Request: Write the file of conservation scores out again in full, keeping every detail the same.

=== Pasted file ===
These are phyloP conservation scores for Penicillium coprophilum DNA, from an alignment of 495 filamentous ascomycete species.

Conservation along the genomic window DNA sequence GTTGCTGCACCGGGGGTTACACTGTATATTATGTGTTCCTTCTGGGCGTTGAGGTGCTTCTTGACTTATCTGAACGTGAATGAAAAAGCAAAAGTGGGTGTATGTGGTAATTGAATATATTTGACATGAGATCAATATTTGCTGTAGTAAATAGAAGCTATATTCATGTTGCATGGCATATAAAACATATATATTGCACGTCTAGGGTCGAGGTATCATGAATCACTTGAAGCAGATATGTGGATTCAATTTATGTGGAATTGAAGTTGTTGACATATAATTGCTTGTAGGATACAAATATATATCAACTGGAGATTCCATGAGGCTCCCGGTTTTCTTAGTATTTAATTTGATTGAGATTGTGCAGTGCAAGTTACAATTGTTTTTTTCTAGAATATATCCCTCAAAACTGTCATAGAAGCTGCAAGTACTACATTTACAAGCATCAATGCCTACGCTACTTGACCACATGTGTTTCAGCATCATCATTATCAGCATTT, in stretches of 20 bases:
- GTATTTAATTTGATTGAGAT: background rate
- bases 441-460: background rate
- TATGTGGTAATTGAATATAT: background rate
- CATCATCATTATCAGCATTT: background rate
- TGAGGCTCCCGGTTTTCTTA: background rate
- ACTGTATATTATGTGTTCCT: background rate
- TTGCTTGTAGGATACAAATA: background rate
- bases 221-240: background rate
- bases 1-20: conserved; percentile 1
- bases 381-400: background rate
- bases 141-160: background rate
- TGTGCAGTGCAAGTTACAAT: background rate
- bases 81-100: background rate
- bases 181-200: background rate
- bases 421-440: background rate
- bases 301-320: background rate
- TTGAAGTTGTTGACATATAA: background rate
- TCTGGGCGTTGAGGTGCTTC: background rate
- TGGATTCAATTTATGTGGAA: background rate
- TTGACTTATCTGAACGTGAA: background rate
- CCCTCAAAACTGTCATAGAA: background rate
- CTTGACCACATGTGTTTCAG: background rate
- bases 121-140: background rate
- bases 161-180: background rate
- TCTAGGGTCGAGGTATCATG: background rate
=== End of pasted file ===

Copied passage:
These are phyloP conservation scores for Penicillium coprophilum DNA, from an alignment of 495 filamentous ascomycete species.

Conservation along the genomic window DNA sequence GTTGCTGCACCGGGGGTTACACTGTATATTATGTGTTCCTTCTGGGCGTTGAGGTGCTTCTTGACTTATCTGAACGTGAATGAAAAAGCAAAAGTGGGTGTATGTGGTAATTGAATATATTTGACATGAGATCAATATTTGCTGTAGTAAATAGAAGCTATATTCATGTTGCATGGCATATAAAACATATATATTGCACGTCTAGGGTCGAGGTATCATGAATCACTTGAAGCAGATATGTGGATTCAATTTATGTGGAATTGAAGTTGTTGACATATAATTGCTTGTAGGATACAAATATATATCAACTGGAGATTCCATGAGGCTCCCGGTTTTCTTAGTATTTAATTTGATTGAGATTGTGCAGTGCAAGTTACAATTGTTTTTTTCTAGAATATATCCCTCAAAACTGTCATAGAAGCTGCAAGTACTACATTTACAAGCATCAATGCCTACGCTACTTGACCACATGTGTTTCAGCATCATCATTATCAGCATTT, in stretches of 20 bases:
- GTATTTAATTTGATTGAGAT: background rate
- bases 441-460: background rate
- TATGTGGTAATTGAATATAT: background rate
- CATCATCATTATCAGCATTT: background rate
- TGAGGCTCCCGGTTTTCTTA: background rate
- ACTGTATATTATGTGTTCCT: background rate
- TTGCTTGTAGGATACAAATA: background rate
- bases 221-240: background rate
- bases 1-20: conserved; percentile 1
- bases 381-400: background rate
- bases 141-160: background rate
- TGTGCAGTGCAAGTTACAAT: background rate
- bases 81-100: background rate
- bases 181-200: background rate
- bases 421-440: background rate
- bases 301-320: background rate
- TTGAAGTTGTTGACATATAA: background rate
- TCTGGGCGTTGAGGTGCTTC: background rate
- TGGATTCAATTTATGTGGAA: background rate
- TTGACTTATCTGAACGTGAA: background rate
- CCCTCAAAACTGTCATAGAA: background rate
- CTTGACCACATGTGTTTCAG: background rate
- bases 121-140: background rate
- bases 161-180: background rate
- TCTAGGGTCGAGGTATCATG: background rate